The night turned into day. The sky over Gaza was covered in yellow light and a missile storm began that shook the earth like an earthquake. Israel launched the largest operation in recent years against Hamas’s tunnel network and in just 40 minutes, 160 planes unloaded 450 missiles that hit 150 targets in the northern Gaza Strip. This movement was accompanied by the deployment of infantry along the separation fence to shoot any militiaman who emerged from the ducts.
“What we have achieved is a complex network of galleries that extends throughout the Strip and that Hamas used to move under cover,” said Army spokesman Jonathan Conricus. The Israelis know this underground passageway as “the Metro” and the Army announced that among the rubble there could be dozens of bodies of Islamist combatants, including prominent leaders.
The last balance of the Ministry of Health of the Strip raised the death toll to 120 and there are more than 800 injured. In Israel there are already 8 victims of the almost 2,000 rockets launched by the Palestinian factions.
The images of the night operation were reminiscent of those of Shejaiya in 2014, a neighborhood that became ‘ground zero’ after a similar operation by the Israelis. The target is always Hamas, but those directly affected are civilians who lose their lives and their homes. Once again, thousands of people fled the shelling towards the beach, but in a fenced off place like Gaza there is no safe place when Tel Aviv strikes.
The so-called ‘Dahiya doctrine’ was once again the basis of the Army’s actions, the method they already used in the southern neighborhoods of Beirut in 2006, a stronghold of Hezbollah. It consists of destroying all possible civil infrastructure, especially houses, until the territory is razed and “returned to the stone age.” Its ideologue was the former head of the Armed Forces, Gadi Eizenkot, for whom civilians also deserve punishment for their support of “terrorists”.
Egyptian mediators presented Israel with a 12-hour truce offer from Hamas, but Prime Minister Benyamin Netanyahu declared that Islamists “must continue to pay a high price” and said that Operation Guardian of the Walls “did not finished and we will do everything in our power to restore safety to our cities.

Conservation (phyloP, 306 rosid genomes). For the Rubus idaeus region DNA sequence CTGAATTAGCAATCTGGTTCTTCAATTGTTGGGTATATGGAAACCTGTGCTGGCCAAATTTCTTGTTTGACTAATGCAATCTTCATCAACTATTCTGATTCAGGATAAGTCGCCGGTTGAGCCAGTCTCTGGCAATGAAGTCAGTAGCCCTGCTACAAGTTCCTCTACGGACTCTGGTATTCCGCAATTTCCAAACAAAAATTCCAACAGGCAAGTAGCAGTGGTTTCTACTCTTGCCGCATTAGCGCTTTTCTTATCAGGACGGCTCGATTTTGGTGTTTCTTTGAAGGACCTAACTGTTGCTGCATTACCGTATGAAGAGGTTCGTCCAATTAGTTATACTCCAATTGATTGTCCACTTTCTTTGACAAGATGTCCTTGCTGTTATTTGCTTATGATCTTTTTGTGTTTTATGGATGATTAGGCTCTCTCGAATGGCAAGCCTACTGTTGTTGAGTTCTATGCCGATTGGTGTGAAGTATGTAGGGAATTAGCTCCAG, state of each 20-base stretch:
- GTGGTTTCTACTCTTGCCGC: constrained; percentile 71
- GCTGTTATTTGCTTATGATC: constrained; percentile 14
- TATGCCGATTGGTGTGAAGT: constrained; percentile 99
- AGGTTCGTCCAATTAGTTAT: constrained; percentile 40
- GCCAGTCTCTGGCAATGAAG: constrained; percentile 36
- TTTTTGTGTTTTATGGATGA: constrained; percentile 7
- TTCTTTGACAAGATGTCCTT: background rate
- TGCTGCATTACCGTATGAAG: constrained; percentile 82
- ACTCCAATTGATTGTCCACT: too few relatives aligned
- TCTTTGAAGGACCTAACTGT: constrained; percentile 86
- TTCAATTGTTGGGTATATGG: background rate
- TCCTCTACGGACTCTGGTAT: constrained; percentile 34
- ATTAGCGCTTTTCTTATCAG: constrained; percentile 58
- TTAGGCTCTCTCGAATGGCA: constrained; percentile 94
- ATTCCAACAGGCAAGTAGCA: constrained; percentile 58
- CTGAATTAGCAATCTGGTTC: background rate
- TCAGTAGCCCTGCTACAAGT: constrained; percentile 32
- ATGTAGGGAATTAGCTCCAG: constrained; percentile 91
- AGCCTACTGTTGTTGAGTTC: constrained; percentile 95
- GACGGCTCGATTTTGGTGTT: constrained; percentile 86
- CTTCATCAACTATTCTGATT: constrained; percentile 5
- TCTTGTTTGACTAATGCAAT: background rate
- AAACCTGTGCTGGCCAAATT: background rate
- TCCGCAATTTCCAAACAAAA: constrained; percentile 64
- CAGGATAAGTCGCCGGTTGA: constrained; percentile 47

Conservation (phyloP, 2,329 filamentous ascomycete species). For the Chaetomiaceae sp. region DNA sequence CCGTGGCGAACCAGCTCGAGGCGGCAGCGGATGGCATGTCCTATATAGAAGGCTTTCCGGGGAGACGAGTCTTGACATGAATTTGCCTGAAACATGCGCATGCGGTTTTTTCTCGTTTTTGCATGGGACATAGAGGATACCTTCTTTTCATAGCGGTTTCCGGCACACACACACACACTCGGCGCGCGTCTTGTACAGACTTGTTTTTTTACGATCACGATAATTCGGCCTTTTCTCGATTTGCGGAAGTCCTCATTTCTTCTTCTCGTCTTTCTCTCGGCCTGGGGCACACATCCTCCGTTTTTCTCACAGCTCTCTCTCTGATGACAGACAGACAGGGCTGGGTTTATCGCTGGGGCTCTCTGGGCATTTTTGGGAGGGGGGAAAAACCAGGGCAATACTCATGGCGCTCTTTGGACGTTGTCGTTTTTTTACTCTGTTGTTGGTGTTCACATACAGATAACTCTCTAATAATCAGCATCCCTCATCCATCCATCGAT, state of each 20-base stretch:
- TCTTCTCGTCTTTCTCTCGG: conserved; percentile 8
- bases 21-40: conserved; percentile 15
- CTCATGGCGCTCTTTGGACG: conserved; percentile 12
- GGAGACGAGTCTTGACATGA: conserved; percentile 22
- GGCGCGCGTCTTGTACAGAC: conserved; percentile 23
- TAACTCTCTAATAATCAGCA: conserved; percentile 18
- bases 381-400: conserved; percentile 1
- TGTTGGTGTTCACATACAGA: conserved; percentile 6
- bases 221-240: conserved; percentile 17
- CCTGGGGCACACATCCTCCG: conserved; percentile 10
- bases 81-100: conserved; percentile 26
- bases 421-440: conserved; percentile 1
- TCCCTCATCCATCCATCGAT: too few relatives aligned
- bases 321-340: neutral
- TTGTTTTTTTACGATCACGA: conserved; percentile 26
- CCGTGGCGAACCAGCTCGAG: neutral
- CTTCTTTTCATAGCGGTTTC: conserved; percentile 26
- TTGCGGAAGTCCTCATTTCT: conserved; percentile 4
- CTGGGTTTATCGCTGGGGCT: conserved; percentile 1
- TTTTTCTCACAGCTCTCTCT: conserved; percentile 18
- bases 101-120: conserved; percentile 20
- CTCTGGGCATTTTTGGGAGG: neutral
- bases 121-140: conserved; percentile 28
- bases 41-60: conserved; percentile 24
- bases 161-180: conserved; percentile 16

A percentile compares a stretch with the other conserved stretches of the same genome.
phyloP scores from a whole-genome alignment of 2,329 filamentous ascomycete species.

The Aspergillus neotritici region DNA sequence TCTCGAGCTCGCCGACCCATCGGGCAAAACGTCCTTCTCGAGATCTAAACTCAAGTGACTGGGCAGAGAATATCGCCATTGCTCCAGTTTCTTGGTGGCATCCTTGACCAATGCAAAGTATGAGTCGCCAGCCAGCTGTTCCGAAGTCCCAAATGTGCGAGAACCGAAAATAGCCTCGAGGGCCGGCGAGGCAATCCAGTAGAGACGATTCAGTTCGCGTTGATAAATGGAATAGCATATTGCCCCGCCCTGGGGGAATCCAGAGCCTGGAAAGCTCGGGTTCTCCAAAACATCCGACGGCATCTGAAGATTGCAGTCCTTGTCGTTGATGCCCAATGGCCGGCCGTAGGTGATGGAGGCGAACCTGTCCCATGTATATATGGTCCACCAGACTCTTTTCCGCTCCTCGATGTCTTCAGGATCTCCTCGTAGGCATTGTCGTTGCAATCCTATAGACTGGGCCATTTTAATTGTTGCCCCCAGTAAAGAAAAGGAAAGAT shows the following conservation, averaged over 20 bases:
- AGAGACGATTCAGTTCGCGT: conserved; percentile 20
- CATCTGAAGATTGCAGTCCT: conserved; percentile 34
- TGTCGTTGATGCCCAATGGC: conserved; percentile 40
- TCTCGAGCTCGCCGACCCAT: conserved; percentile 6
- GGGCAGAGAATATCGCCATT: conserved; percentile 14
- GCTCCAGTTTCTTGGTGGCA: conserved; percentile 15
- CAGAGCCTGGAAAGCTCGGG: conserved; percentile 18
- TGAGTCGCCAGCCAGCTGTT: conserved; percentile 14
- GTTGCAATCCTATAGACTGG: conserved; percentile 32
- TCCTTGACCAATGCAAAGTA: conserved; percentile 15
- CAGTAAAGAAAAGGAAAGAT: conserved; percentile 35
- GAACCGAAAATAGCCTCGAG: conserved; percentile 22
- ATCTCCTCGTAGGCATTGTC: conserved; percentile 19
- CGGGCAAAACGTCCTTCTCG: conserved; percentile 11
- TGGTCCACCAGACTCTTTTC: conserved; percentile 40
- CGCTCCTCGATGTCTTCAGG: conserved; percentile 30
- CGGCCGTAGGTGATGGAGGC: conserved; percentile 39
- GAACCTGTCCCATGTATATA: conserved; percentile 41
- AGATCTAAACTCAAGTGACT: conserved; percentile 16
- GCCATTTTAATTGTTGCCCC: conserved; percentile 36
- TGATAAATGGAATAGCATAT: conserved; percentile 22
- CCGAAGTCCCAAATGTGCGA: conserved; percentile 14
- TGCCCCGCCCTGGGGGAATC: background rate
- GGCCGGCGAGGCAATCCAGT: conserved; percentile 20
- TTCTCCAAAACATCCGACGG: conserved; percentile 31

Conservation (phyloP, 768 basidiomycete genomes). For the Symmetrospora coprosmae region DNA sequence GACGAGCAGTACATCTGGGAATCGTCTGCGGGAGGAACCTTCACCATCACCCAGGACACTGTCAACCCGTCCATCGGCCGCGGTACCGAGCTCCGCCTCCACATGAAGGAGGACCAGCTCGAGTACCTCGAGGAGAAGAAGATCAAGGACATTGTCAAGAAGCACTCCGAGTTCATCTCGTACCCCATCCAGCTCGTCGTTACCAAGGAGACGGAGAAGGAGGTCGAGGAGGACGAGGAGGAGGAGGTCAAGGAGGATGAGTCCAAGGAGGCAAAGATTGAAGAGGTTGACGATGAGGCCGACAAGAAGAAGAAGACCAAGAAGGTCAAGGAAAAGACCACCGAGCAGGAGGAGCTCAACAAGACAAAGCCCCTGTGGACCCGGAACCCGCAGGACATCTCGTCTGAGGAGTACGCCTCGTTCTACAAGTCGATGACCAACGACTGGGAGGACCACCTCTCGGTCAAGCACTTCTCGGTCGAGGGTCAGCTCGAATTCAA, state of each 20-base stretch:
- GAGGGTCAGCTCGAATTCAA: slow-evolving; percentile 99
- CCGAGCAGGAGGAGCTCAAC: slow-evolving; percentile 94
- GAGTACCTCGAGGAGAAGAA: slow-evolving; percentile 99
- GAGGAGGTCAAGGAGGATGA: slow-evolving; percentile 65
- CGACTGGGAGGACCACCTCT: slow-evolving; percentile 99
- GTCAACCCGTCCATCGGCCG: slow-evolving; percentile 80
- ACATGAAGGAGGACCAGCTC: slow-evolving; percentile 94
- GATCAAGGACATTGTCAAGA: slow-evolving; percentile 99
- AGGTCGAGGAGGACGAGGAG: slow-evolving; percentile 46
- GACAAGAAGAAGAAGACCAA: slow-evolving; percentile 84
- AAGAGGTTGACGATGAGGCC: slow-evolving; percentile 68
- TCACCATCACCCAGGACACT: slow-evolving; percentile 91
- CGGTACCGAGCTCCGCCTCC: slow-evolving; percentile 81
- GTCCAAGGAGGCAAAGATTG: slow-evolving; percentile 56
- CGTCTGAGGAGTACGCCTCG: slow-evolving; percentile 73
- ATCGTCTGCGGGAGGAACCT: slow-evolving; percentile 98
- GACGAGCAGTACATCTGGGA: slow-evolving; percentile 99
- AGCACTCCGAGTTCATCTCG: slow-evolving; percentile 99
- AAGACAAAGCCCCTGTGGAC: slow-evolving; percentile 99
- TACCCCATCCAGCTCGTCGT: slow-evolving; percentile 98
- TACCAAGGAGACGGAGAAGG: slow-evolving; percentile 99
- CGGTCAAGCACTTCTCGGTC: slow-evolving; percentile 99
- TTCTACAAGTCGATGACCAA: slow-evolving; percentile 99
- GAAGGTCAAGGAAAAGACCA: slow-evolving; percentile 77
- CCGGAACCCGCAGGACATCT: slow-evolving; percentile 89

Hamas fired hundreds of rockets in a new day of sirens in southern and central Israel, in which protests in solidarity with Gaza and Jerusalem spread to the West Bank, where at least nine protesters were killed by army shots. The borders of Lebanon and Jordan were also the scene of pro-Palestinian mobilizations.
In addition to the Gaza front, Israel faces serious riots that hit the country’s mixed cities every night, already leaving one dead, dozens injured and hundreds of detainees. Arabs and Jews confront each other in pitched battles, there are beatings, destruction of shops, knife wounds … and for Netanyahu “there is no greater threat to the country than these internal problems.” In places like Lod, a state of emergency has been established, although it has not been enough to calm the tension between communities and the local media denounce that the situation is “out of control”.
“Death to the Arabs”
Police Chief Kobi Shabtai accused the Zionist ultra-nationalist leader Itamar Ben Gvir, a possible partner in the next Netanyahu government, of fanning the flames of an “internal intifada” that started “with the march he organized to the Damascus Gate in full Ramadan. The slogan of that parade of Jewish radicals was “death to the Arabs”, the same one that has spread to the rest of mixed cities.
The Palestinians of Israel make up 20% of the country’s population and took to the streets in protest at the attempted eviction of Palestinian families in the Sheikh Jarrah neighborhood, in the eastern part of Jerusalem, and especially by the two Police raids on the Al-Aqsa mosque during Ramadan. These are the two sparks that have ignited a fire that has spread to Gaza in a bloody way.
The serious security crisis hits an Israel that remains without a government. The Gaza and mixed city fronts have blown up their talks to form a unity government Yair Lapid and Naftali Bennet. What had been dubbed the “coalition of change”, which had the possibility of removing Netanyahu from the prime minister’s seat, walked away and Bennet resigned from the post of head of government that Lapid had offered him on a rotating basis.
Bennet, an ultra-nationalist politician and former leader of the settlers, confessed to his closest friends that he did not see the union of forces proposed by Lapid viable because the result would be an Executive unable to face the serious problems facing Israel and “security comes first ». Bennet’s option is now to go back to supporting Netanyahu, although this turn will not be enough to reach 61 seats and the country seems doomed to a fifth election.